Dr. Ann Milliken Pederson teaches Christian theology, with particular emphases in religion and medical sciences, feminist theologies, and Lutheran constructive theology. She is also an adjunct associate professor in the section for ethics and humanities at the Sanford School of Medicine of the University of South Dakota. Pederson has written five books, entries in the Oxford Handbook of Religion and Science, and numerous articles in Zygon, Word and World, and other periodicals. She received her doctorate in theology from the Lutheran School of Theology at Chicago.
“The Place of Science and Religion: Narratives and Landscapes”
Abstract: Many cultural critics claim that the world is in a crisis of place?borders, boundaries, and politics shape who is in and who is out of the world?s power games. The stories of science and religion share the boundaries, borders, situations, dimensions and locations of our lives. Questions remain: When and where is a complicated plot between local and global, then and now, over and under? What are the maps that we take through these journeys? What are the cartographies of our cultures of science and religion? What are the maps that bypass the ?underground? places? What are we missing in those stories? Learning about my local geography has helped me to realize that like the written texts of religion and science, the geographical ones require a visual hermeneutics.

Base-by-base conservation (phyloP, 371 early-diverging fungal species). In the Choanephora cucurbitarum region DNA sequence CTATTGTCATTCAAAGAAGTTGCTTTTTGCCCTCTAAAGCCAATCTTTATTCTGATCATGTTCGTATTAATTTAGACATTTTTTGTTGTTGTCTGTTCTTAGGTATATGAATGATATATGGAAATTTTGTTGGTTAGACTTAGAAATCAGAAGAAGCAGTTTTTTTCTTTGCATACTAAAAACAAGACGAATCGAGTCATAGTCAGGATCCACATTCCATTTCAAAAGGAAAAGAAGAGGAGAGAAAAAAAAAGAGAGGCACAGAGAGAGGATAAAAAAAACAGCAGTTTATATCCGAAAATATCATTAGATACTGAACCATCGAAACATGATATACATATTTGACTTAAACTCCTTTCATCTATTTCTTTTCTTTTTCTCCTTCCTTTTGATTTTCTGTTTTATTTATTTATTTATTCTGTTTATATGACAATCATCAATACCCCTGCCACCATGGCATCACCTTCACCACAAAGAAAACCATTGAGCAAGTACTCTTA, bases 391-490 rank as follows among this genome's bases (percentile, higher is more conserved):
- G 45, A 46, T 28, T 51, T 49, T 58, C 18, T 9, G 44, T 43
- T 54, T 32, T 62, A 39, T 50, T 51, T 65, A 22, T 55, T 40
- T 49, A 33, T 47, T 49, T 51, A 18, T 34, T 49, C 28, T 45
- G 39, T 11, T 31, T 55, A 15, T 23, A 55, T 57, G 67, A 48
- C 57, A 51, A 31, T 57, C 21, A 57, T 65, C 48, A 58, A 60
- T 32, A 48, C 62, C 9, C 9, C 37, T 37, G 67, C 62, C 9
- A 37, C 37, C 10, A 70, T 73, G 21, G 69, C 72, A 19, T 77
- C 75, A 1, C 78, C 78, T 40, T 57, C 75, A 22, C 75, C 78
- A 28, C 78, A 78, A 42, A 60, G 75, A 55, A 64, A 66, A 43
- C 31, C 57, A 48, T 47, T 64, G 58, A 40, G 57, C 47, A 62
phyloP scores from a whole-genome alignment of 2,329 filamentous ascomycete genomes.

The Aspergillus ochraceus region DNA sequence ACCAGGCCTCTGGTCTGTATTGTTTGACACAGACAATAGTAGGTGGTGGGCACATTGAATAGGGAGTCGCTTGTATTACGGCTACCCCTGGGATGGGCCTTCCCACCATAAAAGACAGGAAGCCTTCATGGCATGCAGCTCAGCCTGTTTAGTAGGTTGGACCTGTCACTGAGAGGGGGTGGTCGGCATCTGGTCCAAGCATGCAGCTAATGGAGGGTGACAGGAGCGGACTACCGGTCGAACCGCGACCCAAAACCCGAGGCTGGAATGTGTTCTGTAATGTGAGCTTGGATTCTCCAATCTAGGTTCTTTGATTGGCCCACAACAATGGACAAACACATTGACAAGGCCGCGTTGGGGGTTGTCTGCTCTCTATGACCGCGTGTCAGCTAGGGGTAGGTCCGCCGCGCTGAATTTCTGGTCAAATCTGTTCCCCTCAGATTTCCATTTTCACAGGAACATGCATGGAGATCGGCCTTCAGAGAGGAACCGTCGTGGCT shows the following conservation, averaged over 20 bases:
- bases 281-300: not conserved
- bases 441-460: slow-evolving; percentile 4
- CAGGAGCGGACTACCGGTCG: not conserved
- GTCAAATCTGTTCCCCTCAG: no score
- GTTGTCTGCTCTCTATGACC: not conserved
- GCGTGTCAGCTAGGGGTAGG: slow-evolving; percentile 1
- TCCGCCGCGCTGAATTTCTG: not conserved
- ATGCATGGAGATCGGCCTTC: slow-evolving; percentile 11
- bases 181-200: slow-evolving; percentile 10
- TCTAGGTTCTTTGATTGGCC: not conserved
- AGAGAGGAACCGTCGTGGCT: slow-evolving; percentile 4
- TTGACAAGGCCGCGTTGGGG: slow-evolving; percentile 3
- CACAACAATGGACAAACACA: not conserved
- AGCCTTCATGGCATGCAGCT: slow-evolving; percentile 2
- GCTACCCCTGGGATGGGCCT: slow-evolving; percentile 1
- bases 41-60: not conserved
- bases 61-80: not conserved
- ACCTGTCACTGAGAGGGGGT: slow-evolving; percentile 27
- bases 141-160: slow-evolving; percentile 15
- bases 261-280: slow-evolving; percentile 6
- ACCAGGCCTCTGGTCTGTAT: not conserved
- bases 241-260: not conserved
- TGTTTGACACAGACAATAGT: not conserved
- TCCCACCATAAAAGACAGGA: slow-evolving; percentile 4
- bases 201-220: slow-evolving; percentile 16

Dr. David Hogue: After more than 25 years in pastoral counseling, and 15 of those in parish settings, I continue to be excited by the rich resources of the Christian tradition and the unfolding contributions of the social and biological sciences. Ritual studies and the neurosciences provide pastoral theology with unique insights into human nature, and into experiences of suffering and healing, as well as deepening our understanding of the nature of God. Knowledge of human experience is vital to all ministry as we seek to guide, sustain, reconcile, and heal those within and outside our communities of faith. Today’s parish pastor, as well as the specialized minister, is called to the care of souls – to listen to the voices of personal story, the record in Scripture, and the best the behavioral sciences offer about the human condition. My research interests include marriage and family counseling, ritual studies, and the neurosciences, with a particular focus on the relationships between worship and pastoral care. I co-authored Promising Again, and I serve on two editorial boards. I also serve on the Committee on Preparation for Ministry, Presbytery of Chicago.
“Because We Are: Practical Theology, Intersubjectivity and the Social Brain”
Abstract: Recent discussions are emerging in the interdisciplinary field of cognitive social neuroscience, or interpersonal neurobiology. U.S. psychologist Allan Schore observes that psychotherapeutic models are undergoing a paradigm shift from individualized notions of patient and therapist to “a relational two-person psychology.” He notes that “more so than the cognitive mechanisms of interpretation and insight, relational-affective processes between patient and therapist are at the core of the change mechanism.” Such shifts parallel important changes in other disciplines, including practical theology. Social contexts and intersubjective space both shape, and are shaped by, human brains. This presentation will explore intersections between interpersonal neurobiology and theological anthropologies that embrace belonging, mutuality and reciprocity as central dimensions of human identity.